U.N. urges S. Korea to abolish HIV testing of foreign teachers
GENEVA, May 20 (Yonhap) -- A United Nations committee on Wednesday reprimanded South Korea's mandatory HIV testing of native English teachers as discrimination against foreigners, urging the country to abolish the policy.
Foreigners who come to South Korea to teach English are required to have a criminal background check and tests for illegal drugs and the HIV virus, while Korean nationals in equivalent jobs are not required to go through such scrutiny.
The U.N. Committee on the Elimination of Racial Discrimination (CERD) has deliberated the policy after Lisa Griffin, a former English teacher from New Zealand, filed a complaint when her contract with a local education office was not renewed in 2009 over HIV testing.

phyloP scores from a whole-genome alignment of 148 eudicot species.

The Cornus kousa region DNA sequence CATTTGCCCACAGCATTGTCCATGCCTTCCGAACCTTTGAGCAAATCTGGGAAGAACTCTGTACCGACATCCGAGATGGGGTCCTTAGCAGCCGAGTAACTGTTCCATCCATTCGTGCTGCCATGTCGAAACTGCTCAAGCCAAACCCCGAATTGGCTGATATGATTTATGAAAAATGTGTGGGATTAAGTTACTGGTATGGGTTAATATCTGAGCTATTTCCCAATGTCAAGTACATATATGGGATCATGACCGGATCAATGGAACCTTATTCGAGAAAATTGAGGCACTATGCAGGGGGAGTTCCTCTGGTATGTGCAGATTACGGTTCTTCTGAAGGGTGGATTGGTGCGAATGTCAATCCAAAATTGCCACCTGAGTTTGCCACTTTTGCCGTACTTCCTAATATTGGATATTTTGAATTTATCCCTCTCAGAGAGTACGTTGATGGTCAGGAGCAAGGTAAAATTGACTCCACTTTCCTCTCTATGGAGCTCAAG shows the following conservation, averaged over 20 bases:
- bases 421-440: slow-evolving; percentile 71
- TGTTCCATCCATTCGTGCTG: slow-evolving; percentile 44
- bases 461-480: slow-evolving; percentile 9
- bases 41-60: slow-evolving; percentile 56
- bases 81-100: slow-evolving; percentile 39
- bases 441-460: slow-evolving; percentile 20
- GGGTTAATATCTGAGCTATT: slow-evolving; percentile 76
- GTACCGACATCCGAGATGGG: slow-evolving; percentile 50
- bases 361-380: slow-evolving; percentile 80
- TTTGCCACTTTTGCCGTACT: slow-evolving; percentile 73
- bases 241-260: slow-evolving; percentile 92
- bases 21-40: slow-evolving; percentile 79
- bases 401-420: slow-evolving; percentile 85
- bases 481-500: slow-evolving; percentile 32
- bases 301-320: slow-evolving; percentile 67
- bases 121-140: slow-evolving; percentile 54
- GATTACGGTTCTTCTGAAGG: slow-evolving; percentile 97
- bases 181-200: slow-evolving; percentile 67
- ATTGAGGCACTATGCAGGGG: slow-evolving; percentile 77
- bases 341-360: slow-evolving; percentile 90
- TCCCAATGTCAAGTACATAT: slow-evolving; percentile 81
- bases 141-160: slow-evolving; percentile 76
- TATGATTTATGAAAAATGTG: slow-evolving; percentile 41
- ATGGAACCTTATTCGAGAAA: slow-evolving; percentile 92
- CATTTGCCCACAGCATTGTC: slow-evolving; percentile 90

Griffin, who had received a negative result on the first test, refused to undergo a second, arguing it could stigmatize foreigners as people who have a higher risk of AIDS and could spread a negative sentiment against them.
The Geneva-based committee said the foreigner-only HIV test was "discriminatory and an affront to her dignity," urging the South Korean government to compensate for "moral and material damages" she suffered.
The mandatory testing "does not appear to be justified on public health grounds or any other ground, and is a breach of the right to work without distinction to race, color, national or ethnic origin," the committee said in a release.
The U.N. committee urged Korean authorities to take steps to revise the policies that stereotype or stigmatize foreigners, giving them 90 days to report back on the process.